Campbell also sought financial damages, sought arbitration and filed a gender discrimination complaint with the US Equal Employment Opportunity Commission in April.

Some of Campbell’s clients liked Gladwell and wrote to Dimon, urging him to intervene on their behalf.

In June, Gladwell sent an email to Dimon asking him to “find a way to end this dispute in a peaceful and graceful way.” Gladwell questioned JPMorgan Wealth Management CEO Christine Lemkau, who was involved in Campbell’s hiring.

Lemkau told Gladwell that he could not comment on Campbell’s allegations pending the completion of the arbitration, but that JPMorgan was “willing to investigate and resolve any issues he raised.”

Gladwell, who has known Campbell for more than 20 years, said he was surprised by how JPMorgan treated him.

“It amazes me that they are torturing him,” Gladwell told the FT. “I don’t understand why anyone would make someone else’s life miserable for no reason.”

Jackie Reses, a former executive at payments company Square who is now CEO of Lead Bank, another unhappy Campbell client, told the FT that JPMorgan was “wrong in this case”.

“JPMorgan should treat this as a client matter, not as a lawsuit,” said Reses, whose net worth was estimated by Forbes last year at more than $1 billion.

Campbell joined JPMorgan Advisors in 2020 with about $1.4 billion in client assets and loans, according to a December legal filing. That included millions of dollars owed to Rodriguez, who earned nearly $400 million during his 22-year career in baseball. After retiring from the New York Yankees in 2016, the slugger known as A-Rod became a broadcaster, investor and entrepreneur.

Before joining JPMorgan, Campbell advised its investment bankers, Rodriguez and Lopez, on a failed attempt to buy the New York Mets baseball team in 2020. Rodriguez also kept a “low seven-figure sum” in a private bank, Campbell said in legal documents. As a result, when he joined, Rodriguez was assigned as a joint client between JPMorgan Advisors and the private bank.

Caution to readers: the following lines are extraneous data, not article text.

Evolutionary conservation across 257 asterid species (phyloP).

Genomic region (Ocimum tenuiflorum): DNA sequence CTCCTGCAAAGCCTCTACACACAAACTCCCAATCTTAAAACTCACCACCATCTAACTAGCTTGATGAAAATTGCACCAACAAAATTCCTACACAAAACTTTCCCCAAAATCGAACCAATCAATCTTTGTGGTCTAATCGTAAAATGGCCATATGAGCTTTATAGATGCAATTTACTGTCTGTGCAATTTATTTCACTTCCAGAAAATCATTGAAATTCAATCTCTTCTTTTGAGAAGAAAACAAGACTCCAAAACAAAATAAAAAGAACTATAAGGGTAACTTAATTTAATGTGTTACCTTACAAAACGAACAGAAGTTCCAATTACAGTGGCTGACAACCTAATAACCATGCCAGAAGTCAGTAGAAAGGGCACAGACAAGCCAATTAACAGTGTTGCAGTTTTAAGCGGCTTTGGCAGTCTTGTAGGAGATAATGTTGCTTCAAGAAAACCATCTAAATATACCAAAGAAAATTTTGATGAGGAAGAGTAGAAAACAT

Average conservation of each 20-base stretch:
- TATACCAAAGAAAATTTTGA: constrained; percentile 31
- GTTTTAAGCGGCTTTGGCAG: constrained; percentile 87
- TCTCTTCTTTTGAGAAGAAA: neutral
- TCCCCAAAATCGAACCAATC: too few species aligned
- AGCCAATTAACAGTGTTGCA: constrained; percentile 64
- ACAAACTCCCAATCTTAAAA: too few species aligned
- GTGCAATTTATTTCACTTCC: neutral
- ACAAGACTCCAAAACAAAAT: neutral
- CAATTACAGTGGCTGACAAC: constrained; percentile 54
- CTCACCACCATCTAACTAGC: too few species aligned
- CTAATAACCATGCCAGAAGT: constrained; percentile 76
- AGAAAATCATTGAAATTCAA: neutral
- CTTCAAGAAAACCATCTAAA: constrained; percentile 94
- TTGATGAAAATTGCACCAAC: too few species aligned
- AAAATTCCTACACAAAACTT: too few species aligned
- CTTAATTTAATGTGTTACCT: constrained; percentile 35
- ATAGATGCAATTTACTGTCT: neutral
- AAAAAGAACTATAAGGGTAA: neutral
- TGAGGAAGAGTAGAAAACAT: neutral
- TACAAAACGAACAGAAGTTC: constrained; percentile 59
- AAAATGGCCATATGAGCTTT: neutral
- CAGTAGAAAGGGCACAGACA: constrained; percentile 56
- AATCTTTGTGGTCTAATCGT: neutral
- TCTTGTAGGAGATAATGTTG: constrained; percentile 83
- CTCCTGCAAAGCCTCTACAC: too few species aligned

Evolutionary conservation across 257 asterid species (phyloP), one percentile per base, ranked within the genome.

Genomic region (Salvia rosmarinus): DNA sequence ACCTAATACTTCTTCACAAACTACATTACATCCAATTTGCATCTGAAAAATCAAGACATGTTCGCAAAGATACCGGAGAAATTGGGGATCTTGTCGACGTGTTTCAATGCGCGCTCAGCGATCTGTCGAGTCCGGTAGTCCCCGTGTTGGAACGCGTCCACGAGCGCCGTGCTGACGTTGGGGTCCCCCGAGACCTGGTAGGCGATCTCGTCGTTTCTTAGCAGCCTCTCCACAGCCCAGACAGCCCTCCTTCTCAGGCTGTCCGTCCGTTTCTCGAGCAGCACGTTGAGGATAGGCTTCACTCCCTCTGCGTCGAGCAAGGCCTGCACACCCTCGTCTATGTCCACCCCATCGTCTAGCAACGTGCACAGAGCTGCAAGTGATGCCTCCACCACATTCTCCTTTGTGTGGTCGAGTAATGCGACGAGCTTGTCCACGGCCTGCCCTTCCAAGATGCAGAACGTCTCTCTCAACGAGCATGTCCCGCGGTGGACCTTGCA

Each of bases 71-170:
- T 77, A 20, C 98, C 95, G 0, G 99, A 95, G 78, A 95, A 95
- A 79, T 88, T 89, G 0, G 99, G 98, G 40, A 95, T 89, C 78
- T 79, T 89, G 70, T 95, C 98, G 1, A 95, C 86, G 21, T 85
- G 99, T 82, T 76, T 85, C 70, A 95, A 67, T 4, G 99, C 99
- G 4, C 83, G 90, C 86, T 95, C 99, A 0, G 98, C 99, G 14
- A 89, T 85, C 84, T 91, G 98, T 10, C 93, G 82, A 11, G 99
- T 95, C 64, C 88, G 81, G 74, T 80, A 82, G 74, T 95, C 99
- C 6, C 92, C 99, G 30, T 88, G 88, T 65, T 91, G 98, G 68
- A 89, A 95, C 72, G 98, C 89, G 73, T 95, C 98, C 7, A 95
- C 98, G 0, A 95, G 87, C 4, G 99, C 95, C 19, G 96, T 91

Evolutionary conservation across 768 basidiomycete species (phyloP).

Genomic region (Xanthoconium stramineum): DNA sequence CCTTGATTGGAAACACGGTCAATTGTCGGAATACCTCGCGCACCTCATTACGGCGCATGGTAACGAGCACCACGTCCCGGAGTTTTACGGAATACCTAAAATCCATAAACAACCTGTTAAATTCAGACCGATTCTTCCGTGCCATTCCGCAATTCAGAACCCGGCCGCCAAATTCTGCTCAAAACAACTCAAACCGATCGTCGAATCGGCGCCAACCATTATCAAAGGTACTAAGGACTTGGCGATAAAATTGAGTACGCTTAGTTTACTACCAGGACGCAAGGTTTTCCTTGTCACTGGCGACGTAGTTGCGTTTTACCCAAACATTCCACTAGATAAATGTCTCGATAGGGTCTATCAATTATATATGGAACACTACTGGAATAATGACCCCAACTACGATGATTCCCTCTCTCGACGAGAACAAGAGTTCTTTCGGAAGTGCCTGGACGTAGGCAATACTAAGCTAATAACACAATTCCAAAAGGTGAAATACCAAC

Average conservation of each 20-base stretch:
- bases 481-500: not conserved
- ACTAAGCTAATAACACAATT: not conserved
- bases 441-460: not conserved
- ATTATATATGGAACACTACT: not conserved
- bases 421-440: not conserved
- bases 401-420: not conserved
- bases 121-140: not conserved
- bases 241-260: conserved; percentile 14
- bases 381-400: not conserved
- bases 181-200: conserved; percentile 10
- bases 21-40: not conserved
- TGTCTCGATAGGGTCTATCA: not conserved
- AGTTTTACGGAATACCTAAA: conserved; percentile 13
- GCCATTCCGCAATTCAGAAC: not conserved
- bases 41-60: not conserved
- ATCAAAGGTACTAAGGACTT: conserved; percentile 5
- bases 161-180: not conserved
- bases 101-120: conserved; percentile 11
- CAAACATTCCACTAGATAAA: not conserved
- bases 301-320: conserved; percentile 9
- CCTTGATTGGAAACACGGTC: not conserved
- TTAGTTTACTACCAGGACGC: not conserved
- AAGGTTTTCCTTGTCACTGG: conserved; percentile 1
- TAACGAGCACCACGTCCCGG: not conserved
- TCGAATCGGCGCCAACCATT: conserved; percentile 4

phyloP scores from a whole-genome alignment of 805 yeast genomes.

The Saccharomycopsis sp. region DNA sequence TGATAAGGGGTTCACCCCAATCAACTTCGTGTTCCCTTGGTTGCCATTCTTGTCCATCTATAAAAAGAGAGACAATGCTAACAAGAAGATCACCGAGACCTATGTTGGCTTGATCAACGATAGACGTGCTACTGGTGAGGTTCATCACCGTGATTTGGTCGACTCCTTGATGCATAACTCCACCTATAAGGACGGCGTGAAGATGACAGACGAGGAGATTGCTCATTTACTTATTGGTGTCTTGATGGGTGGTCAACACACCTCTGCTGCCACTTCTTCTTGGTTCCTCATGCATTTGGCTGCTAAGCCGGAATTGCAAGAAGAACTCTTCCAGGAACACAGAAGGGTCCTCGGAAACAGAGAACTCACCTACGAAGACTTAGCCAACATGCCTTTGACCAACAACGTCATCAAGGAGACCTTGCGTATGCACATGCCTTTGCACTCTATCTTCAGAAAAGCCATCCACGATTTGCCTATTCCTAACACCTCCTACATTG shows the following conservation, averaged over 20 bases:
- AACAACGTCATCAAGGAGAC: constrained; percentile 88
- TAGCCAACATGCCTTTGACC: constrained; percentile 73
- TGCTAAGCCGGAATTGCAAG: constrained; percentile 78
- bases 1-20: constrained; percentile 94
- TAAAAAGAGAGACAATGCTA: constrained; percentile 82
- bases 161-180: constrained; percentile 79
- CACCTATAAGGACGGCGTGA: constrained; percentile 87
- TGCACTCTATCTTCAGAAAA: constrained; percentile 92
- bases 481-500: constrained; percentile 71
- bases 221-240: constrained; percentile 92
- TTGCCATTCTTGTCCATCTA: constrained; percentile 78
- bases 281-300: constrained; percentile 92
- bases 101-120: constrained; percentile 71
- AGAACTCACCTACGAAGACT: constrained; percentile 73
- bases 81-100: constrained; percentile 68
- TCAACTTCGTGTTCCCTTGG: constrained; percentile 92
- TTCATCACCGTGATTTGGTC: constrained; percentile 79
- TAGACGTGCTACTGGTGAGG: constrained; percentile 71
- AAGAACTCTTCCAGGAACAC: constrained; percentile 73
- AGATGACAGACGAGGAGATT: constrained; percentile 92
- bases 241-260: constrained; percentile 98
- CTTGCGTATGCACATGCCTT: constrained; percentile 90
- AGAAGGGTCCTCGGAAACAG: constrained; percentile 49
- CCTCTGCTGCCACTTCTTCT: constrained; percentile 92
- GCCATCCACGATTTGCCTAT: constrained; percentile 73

Campbell said his relationship with Rodriguez was to be protected by an agreement with JPMorgan, which said the way it worked with mutual clients would be to “maintain the current nature of their relationship with a private bank.” But he accused the private bank of soliciting business from several of its clients, with Rodriguez as its primary target.

The private bank won much of Rodriguez’s business by providing loans to buy a minority stake in the Minnesota Timberwolves basketball team in 2021, Campbell said in court filings. This was after Campbell was told by JPMorgan Advisors that it would not finance the loan.

Ahead of that loan, the private bank transferred Lopez from its West Coast team to New York bankers tasked with building a relationship with Rodriguez, people familiar with the decision said. At the time, Rodriguez and Lopez were engaged and the reassignment was made in hopes that it would facilitate future business with Rodriguez, the people said.

JPMorgan declined to comment. Representatives for Lopez and Rodriguez did not respond to requests for comment.

In a letter to JPMorgan’s board in April, seen by the FT, Campbell said it was not his prerogative to pursue legal action and he “wants to honor the terms of my employment contract”.

“If that’s not possible,” Campbell wrote, “the third option is to part ways and resolve this issue in a way that reflects the value of the billion-dollar book of business I brought to JPMorgan.”

Additional reporting by Sarah Germano